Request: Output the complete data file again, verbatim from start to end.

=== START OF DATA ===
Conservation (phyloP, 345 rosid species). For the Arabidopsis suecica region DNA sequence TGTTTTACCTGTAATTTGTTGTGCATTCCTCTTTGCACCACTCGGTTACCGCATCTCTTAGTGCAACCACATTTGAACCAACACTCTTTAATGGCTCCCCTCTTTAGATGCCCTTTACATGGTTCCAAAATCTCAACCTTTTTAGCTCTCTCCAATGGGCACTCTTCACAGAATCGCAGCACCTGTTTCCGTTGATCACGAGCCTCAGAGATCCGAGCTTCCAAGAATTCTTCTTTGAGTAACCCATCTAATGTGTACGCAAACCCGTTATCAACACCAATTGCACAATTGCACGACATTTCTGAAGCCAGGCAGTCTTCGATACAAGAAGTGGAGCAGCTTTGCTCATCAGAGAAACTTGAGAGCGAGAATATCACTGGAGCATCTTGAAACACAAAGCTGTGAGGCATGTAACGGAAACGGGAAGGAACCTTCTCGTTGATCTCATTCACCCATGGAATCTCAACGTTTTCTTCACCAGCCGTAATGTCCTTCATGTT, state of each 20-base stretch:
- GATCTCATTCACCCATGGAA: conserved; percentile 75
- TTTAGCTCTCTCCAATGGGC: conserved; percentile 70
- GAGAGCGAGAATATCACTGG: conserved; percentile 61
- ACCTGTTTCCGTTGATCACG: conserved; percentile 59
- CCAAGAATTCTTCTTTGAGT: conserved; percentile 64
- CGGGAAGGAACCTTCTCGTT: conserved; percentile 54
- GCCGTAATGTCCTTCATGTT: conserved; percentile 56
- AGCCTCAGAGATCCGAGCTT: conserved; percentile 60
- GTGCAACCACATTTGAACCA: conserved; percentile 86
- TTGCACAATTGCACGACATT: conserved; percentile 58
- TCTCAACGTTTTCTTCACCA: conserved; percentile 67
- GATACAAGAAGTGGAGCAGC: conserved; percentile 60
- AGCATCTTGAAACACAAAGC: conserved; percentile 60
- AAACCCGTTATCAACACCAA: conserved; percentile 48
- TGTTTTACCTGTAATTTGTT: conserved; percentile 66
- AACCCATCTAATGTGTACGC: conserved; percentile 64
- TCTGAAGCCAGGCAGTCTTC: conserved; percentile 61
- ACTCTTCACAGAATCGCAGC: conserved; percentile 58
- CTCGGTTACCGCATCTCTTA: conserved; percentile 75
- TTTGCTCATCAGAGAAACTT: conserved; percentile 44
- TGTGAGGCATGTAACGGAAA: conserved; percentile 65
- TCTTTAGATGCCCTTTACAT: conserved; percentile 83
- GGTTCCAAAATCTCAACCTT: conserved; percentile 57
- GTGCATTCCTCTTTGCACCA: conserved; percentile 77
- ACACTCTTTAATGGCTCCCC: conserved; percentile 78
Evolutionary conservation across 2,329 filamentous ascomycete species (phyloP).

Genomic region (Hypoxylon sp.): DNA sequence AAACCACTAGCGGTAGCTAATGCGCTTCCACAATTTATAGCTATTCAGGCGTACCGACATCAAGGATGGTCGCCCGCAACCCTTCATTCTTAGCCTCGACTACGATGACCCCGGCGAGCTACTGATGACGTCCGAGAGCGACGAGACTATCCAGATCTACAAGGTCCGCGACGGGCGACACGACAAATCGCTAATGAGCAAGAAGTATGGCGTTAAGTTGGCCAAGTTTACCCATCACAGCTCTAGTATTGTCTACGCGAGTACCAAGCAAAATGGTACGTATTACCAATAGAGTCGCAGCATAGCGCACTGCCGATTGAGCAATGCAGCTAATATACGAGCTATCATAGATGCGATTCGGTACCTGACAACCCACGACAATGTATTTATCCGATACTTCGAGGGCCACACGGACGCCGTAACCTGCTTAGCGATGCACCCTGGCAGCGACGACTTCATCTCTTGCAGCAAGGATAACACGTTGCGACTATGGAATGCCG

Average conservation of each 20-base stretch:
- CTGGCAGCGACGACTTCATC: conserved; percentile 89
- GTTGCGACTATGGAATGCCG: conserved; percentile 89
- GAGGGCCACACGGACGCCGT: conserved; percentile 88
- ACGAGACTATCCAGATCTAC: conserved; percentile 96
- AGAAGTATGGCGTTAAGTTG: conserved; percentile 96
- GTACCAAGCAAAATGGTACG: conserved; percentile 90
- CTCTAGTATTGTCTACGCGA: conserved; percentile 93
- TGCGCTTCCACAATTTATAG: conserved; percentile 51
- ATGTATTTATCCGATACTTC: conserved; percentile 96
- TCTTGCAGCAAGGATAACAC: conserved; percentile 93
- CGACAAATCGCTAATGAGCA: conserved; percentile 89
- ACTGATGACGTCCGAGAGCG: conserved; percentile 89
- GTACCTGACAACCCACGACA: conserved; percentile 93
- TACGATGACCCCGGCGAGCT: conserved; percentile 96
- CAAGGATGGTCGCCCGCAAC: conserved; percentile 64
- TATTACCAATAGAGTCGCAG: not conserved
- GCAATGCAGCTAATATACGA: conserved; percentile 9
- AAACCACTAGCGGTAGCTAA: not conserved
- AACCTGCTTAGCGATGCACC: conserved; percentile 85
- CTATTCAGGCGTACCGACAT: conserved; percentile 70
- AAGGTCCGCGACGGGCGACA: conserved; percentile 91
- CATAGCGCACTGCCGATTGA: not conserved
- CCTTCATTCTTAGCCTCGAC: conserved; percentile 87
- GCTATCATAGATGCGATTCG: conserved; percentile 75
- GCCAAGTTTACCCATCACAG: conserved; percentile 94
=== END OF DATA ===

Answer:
Conservation (phyloP, 345 rosid species). For the Arabidopsis suecica region DNA sequence TGTTTTACCTGTAATTTGTTGTGCATTCCTCTTTGCACCACTCGGTTACCGCATCTCTTAGTGCAACCACATTTGAACCAACACTCTTTAATGGCTCCCCTCTTTAGATGCCCTTTACATGGTTCCAAAATCTCAACCTTTTTAGCTCTCTCCAATGGGCACTCTTCACAGAATCGCAGCACCTGTTTCCGTTGATCACGAGCCTCAGAGATCCGAGCTTCCAAGAATTCTTCTTTGAGTAACCCATCTAATGTGTACGCAAACCCGTTATCAACACCAATTGCACAATTGCACGACATTTCTGAAGCCAGGCAGTCTTCGATACAAGAAGTGGAGCAGCTTTGCTCATCAGAGAAACTTGAGAGCGAGAATATCACTGGAGCATCTTGAAACACAAAGCTGTGAGGCATGTAACGGAAACGGGAAGGAACCTTCTCGTTGATCTCATTCACCCATGGAATCTCAACGTTTTCTTCACCAGCCGTAATGTCCTTCATGTT, state of each 20-base stretch:
- GATCTCATTCACCCATGGAA: conserved; percentile 75
- TTTAGCTCTCTCCAATGGGC: conserved; percentile 70
- GAGAGCGAGAATATCACTGG: conserved; percentile 61
- ACCTGTTTCCGTTGATCACG: conserved; percentile 59
- CCAAGAATTCTTCTTTGAGT: conserved; percentile 64
- CGGGAAGGAACCTTCTCGTT: conserved; percentile 54
- GCCGTAATGTCCTTCATGTT: conserved; percentile 56
- AGCCTCAGAGATCCGAGCTT: conserved; percentile 60
- GTGCAACCACATTTGAACCA: conserved; percentile 86
- TTGCACAATTGCACGACATT: conserved; percentile 58
- TCTCAACGTTTTCTTCACCA: conserved; percentile 67
- GATACAAGAAGTGGAGCAGC: conserved; percentile 60
- AGCATCTTGAAACACAAAGC: conserved; percentile 60
- AAACCCGTTATCAACACCAA: conserved; percentile 48
- TGTTTTACCTGTAATTTGTT: conserved; percentile 66
- AACCCATCTAATGTGTACGC: conserved; percentile 64
- TCTGAAGCCAGGCAGTCTTC: conserved; percentile 61
- ACTCTTCACAGAATCGCAGC: conserved; percentile 58
- CTCGGTTACCGCATCTCTTA: conserved; percentile 75
- TTTGCTCATCAGAGAAACTT: conserved; percentile 44
- TGTGAGGCATGTAACGGAAA: conserved; percentile 65
- TCTTTAGATGCCCTTTACAT: conserved; percentile 83
- GGTTCCAAAATCTCAACCTT: conserved; percentile 57
- GTGCATTCCTCTTTGCACCA: conserved; percentile 77
- ACACTCTTTAATGGCTCCCC: conserved; percentile 78
Evolutionary conservation across 2,329 filamentous ascomycete species (phyloP).

Genomic region (Hypoxylon sp.): DNA sequence AAACCACTAGCGGTAGCTAATGCGCTTCCACAATTTATAGCTATTCAGGCGTACCGACATCAAGGATGGTCGCCCGCAACCCTTCATTCTTAGCCTCGACTACGATGACCCCGGCGAGCTACTGATGACGTCCGAGAGCGACGAGACTATCCAGATCTACAAGGTCCGCGACGGGCGACACGACAAATCGCTAATGAGCAAGAAGTATGGCGTTAAGTTGGCCAAGTTTACCCATCACAGCTCTAGTATTGTCTACGCGAGTACCAAGCAAAATGGTACGTATTACCAATAGAGTCGCAGCATAGCGCACTGCCGATTGAGCAATGCAGCTAATATACGAGCTATCATAGATGCGATTCGGTACCTGACAACCCACGACAATGTATTTATCCGATACTTCGAGGGCCACACGGACGCCGTAACCTGCTTAGCGATGCACCCTGGCAGCGACGACTTCATCTCTTGCAGCAAGGATAACACGTTGCGACTATGGAATGCCG

Average conservation of each 20-base stretch:
- CTGGCAGCGACGACTTCATC: conserved; percentile 89
- GTTGCGACTATGGAATGCCG: conserved; percentile 89
- GAGGGCCACACGGACGCCGT: conserved; percentile 88
- ACGAGACTATCCAGATCTAC: conserved; percentile 96
- AGAAGTATGGCGTTAAGTTG: conserved; percentile 96
- GTACCAAGCAAAATGGTACG: conserved; percentile 90
- CTCTAGTATTGTCTACGCGA: conserved; percentile 93
- TGCGCTTCCACAATTTATAG: conserved; percentile 51
- ATGTATTTATCCGATACTTC: conserved; percentile 96
- TCTTGCAGCAAGGATAACAC: conserved; percentile 93
- CGACAAATCGCTAATGAGCA: conserved; percentile 89
- ACTGATGACGTCCGAGAGCG: conserved; percentile 89
- GTACCTGACAACCCACGACA: conserved; percentile 93
- TACGATGACCCCGGCGAGCT: conserved; percentile 96
- CAAGGATGGTCGCCCGCAAC: conserved; percentile 64
- TATTACCAATAGAGTCGCAG: not conserved
- GCAATGCAGCTAATATACGA: conserved; percentile 9
- AAACCACTAGCGGTAGCTAA: not conserved
- AACCTGCTTAGCGATGCACC: conserved; percentile 85
- CTATTCAGGCGTACCGACAT: conserved; percentile 70
- AAGGTCCGCGACGGGCGACA: conserved; percentile 91
- CATAGCGCACTGCCGATTGA: not conserved
- CCTTCATTCTTAGCCTCGAC: conserved; percentile 87
- GCTATCATAGATGCGATTCG: conserved; percentile 75
- GCCAAGTTTACCCATCACAG: conserved; percentile 94